Any time you skip a meal, the result is stress. Any time you go too long without food your blood sugar drops too low and adrenaline kicks in to rescue you. That’s what makes hypoglycemic sufferers shake. Hunger, induced by low blood sugar levels, is a stress and even that should be avoided. Too much fasting can cause adrenal burnout. Eat stupid.
Caffeine and chocolate, which contains caffeine and theobromine (another stimulant) are like so totally fashionable right now, oh my god! They cause a release of adrenaline. They make you feel energized, alert, and clear. They exhaust the adrenal glands and lead to a host of physical and mental disorders. They mimic stress, and the tired foggy feeling you get when your body later tries to rest gives you a strong urge to mimic stress again. Addiction baby. 100% pure adrenaline!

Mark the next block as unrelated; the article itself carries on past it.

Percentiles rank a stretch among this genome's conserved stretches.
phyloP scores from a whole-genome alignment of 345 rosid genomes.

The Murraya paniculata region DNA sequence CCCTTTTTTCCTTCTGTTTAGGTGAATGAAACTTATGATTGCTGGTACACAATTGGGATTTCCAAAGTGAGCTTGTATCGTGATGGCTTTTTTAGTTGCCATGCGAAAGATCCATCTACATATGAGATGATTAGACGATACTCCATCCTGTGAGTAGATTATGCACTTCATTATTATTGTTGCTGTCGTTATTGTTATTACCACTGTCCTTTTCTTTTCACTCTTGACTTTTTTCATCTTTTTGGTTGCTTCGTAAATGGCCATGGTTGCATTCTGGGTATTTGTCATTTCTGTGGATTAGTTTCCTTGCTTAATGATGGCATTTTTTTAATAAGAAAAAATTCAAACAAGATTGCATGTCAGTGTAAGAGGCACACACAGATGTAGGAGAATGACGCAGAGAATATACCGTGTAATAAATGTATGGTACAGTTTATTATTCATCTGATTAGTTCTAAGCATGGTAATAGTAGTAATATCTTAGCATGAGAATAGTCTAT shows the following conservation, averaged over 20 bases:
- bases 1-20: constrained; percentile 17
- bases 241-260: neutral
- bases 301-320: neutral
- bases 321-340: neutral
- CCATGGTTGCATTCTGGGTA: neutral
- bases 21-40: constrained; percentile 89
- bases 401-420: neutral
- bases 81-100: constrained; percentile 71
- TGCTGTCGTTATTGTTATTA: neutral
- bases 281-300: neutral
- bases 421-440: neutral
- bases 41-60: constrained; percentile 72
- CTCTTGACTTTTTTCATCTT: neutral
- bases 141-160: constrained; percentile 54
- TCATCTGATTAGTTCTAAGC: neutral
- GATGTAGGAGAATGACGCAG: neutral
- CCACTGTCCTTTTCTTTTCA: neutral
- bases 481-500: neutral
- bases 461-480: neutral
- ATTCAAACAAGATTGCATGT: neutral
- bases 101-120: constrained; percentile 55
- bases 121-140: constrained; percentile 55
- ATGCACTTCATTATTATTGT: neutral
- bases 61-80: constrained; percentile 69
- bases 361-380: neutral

Exercising at a high intensity level causes the release of stress hormones. Your body thinks you are struggling for survival and kicks in to help out, at a cost. This is another form of stress that feels great, makes you happy, alert, and invigorated, but strains the body and can exhaust the adrenals. Although exercise is tolerated well by properly-nourished, strongly-constituted bodies, it is the last thing that someone who lives a stressful life, skips meals, and is amped up on caffeine and sugar needs tons of. And of course, because you feel so good on exercise, it appears to be a stress-reliever. It is a mental stress reliever no doubt, but an overall stress-inducer, otherwise it wouldn’t make you feel so good. What makes you feel good? 100% pure adrenaline!